Frequently Asked Questions
1. Why did the CBA submit this proposal?
The Federal Communications Commission (FCC) issued a Notice of Proposed Rule Making (“NPRM”) in July 2018. The NPRM seeks to clear mid-band spectrum to accelerate the roll-out of 5G mobile services in the US, while at the same time protecting incumbent satellite services already provided in this spectrum, which is known as C-band. Rather than have existing and valuable services in C-band be disrupted by 5G signals, the CBA solution both clears spectrum while ensuring ongoing reliable services in C-band.
2. What are the key objectives of the CBA proposal?
The proposal focuses on two goals of highest public interest: protect the current services that are delivered by C-band service, namely TV and radio broadcasts to more than 120 million households in the US, and clear a certain portion of the spectrum in a period of 18 to 36 months from the time of an FCC final order. This will support an accelerated entry of the U.S. into the race for 5G services.
3. How does the CBA proposal work?
The block of spectrum known as C-band is 500 MHz that ranges from 3.7 to 4.2 GHz. Today, C-band satellites licensed by the FCC reuse the 500 MHz from every orbital location serving the U.S. The CBA proposes to clear a block of 200 MHz at the lower end of the band. The transition of the current customer traffic from 500 MHz into the remaining 300 MHz requires the procurement of 8 new satellites, the reassignment of appropriate satellite transmission capacity for 100 television networks and their programming and the installation of filters in each of the tens of thousands of earth stations across the country.
4. Who will pay for this whole program?
In order to fund this unprecedented transition and incentivize the satellite operators to abandon their licensed operations in the band, the CBA will pursue open and competitive market-based transactions with terrestrial mobile phone operators, who intend to use the spectrum in order to deploy 5G services in the US. Such transactions will be subject to the approval of the FCC.
5. Won’t this be hugely disruptive to the current users of spectrum?
From time to time, satellite operators have undertaken major moves of incumbents and as a result have experience in how to accomplish such a transition in a seamless manner. Not only will every service be maintained by the CBA members in this compacted 300 MHz environment, but also the CBA proposes to cover all costs of the transition such that broadcasters and earth station operators are whole.
6. Why can’t the CBA clear more than 200 MHz?
Our proposal is based upon the capabilities of the satellite fleets serving the US, current customer contracts, all of which must be upheld, and the amount of capacity that we could replenish, through the launch of new satellites, to support our customer requirements in a 300 MHz environment. Given the need for speed, we consider all of these elements as well as the need to clear spectrum within 18 to 36 months following an FCC final order. We have done a very detailed analysis to determine how much spectrum could be cleared in a short timeframe and without disturbing or disrupting the hugely important video ecosystem. That limit is 200 MHz.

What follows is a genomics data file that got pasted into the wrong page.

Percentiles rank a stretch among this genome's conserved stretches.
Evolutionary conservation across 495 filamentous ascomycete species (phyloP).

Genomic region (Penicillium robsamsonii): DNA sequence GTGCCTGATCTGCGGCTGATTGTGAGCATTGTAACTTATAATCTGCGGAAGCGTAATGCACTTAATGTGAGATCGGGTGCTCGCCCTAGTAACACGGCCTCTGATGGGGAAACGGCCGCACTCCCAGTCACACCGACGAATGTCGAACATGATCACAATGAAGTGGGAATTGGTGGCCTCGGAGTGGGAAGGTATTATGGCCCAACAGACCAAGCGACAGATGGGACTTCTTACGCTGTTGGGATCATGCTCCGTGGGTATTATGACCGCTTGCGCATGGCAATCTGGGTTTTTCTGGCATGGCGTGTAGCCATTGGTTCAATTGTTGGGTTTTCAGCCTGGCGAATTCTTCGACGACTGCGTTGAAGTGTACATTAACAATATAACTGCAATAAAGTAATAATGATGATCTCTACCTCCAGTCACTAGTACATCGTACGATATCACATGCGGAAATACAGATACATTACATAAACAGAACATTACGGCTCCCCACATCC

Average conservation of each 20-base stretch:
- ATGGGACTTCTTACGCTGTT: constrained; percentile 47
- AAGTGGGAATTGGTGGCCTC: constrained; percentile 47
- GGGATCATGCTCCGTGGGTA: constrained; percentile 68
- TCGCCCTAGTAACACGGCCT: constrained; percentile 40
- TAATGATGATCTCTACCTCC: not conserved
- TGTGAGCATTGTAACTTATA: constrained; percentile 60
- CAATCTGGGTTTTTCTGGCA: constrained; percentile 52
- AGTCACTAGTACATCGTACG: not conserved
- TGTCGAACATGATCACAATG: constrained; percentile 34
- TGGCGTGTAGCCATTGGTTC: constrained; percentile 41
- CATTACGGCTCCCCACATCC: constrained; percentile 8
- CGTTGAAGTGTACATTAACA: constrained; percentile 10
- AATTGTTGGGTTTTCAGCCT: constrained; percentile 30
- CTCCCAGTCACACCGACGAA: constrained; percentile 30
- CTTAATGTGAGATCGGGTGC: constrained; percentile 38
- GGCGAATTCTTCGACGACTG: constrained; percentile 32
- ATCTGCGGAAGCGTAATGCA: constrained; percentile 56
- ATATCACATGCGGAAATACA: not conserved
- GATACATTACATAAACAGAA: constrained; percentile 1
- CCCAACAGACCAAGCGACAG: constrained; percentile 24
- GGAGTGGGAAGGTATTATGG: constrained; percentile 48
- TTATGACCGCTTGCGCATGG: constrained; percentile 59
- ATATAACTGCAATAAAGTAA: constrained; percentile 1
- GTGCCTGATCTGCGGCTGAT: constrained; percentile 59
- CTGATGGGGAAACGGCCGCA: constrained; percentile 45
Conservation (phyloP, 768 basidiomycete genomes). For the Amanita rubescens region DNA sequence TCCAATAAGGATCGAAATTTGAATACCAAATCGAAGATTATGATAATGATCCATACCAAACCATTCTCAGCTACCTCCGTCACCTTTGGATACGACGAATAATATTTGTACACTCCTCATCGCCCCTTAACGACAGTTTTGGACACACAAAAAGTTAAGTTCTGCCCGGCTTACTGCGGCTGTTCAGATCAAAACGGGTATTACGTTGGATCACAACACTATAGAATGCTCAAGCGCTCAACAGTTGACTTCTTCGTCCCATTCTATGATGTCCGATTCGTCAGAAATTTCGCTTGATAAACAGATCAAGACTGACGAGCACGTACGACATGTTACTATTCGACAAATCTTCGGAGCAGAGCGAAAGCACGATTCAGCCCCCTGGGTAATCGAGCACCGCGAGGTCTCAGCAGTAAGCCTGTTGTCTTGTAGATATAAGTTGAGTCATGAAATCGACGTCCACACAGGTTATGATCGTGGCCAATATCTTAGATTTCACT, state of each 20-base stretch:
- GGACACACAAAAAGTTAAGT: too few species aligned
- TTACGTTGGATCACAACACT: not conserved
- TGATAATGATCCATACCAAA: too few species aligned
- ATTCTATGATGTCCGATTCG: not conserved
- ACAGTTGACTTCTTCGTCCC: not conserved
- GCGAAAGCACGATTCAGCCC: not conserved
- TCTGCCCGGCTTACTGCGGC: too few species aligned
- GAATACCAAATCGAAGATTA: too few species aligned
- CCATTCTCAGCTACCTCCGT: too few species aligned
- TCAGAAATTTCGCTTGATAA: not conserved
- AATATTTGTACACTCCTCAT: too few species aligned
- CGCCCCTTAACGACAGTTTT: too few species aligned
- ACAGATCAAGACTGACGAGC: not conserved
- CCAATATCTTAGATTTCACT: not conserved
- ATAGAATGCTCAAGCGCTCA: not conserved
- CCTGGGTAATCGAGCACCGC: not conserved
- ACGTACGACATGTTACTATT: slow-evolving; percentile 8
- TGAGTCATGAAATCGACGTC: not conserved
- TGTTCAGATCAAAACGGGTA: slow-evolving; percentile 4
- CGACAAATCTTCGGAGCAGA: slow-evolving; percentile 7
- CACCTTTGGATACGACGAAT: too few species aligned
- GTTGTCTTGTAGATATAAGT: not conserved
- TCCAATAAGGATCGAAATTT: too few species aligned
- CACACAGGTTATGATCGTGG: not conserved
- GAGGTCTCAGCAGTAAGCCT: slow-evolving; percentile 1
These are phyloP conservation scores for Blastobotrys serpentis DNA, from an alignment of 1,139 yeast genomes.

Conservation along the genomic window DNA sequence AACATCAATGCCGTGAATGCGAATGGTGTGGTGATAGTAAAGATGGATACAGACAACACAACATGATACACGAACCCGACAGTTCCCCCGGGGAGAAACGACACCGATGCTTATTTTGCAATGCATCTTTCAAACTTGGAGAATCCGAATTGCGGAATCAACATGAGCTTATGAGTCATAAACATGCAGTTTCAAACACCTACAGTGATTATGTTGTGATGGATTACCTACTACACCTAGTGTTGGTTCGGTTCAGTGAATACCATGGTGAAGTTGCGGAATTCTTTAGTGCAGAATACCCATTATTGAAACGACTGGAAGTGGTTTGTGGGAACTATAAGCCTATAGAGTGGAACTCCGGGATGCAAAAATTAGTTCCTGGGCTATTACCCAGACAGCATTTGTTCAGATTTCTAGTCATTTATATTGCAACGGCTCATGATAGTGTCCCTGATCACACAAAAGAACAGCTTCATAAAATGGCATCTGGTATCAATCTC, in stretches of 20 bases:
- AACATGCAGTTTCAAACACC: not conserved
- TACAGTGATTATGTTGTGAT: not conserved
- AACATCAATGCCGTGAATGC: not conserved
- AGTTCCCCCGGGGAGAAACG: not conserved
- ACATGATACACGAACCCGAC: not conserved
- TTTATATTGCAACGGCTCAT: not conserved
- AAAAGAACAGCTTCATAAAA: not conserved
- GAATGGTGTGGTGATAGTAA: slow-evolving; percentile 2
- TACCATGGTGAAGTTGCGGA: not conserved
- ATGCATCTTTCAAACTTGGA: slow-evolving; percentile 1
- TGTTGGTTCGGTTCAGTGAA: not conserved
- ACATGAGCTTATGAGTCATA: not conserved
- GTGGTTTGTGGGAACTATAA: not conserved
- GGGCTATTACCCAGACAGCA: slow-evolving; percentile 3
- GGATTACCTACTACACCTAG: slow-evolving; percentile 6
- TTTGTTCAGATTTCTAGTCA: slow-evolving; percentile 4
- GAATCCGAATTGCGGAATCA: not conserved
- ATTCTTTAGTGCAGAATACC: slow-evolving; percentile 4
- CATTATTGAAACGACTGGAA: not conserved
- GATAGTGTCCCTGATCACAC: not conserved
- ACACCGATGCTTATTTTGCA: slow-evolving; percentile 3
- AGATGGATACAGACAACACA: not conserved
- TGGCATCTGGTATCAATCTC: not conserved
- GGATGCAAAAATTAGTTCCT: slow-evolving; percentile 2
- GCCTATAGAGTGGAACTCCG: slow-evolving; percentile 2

7. What is so special about 18 to 36 months? That sounds like a long time.
The task to transition 100 television and radio networks to a 300 MHz environment is massive. In order to do so, the satellite operators will need to purchase eight satellites to ensure adequate capacity. The CBA could start to implement its proposal and delivering cleared spectrum in 18-36 months from a final FCC decision. Given that historically, the majority of FCC spectrum auctions have required from 7 to 12 years to be completed, the CBA plan offers a streamlined path to bring highly valuable spectrum to the market and develop America’s 5G.
8. What are the highlights of the CBA proposal compared to other concepts?
The CBA proposal protects a video ecosystem that serves more than 120 million households and maintains a multibillion dollar industry. It opens up spectrum to launch 5G in a very speedy manner. It contains a detailed technical transition plan, procures and launches new satellites, installs filters in every single C-band receive antenna in the country, covers all costs and brings secure 5G spectrum to the market quickly.
9. Why is the roll-out of 5G so important?
5G will bring a wide array of ground-breaking new services to the consumers. It is one of the most important economic growth drivers of the 21st century, and the US has to come into a pole position to reap that potential. 5G is forecasted to add $2.7 trillion to the US GDP by 2030.
10. Why would the auction process be in the hands of private companies and not the FCC?
The CBA proposes a transparent approach using beneficial market dynamics under FCC oversight. The key point of its approach is about speed. The transaction process that the CBA suggests is by far the fastest way of deploying the necessary infrastructure to implement 5G without disrupting broadcasting. All administrative processes would take much longer.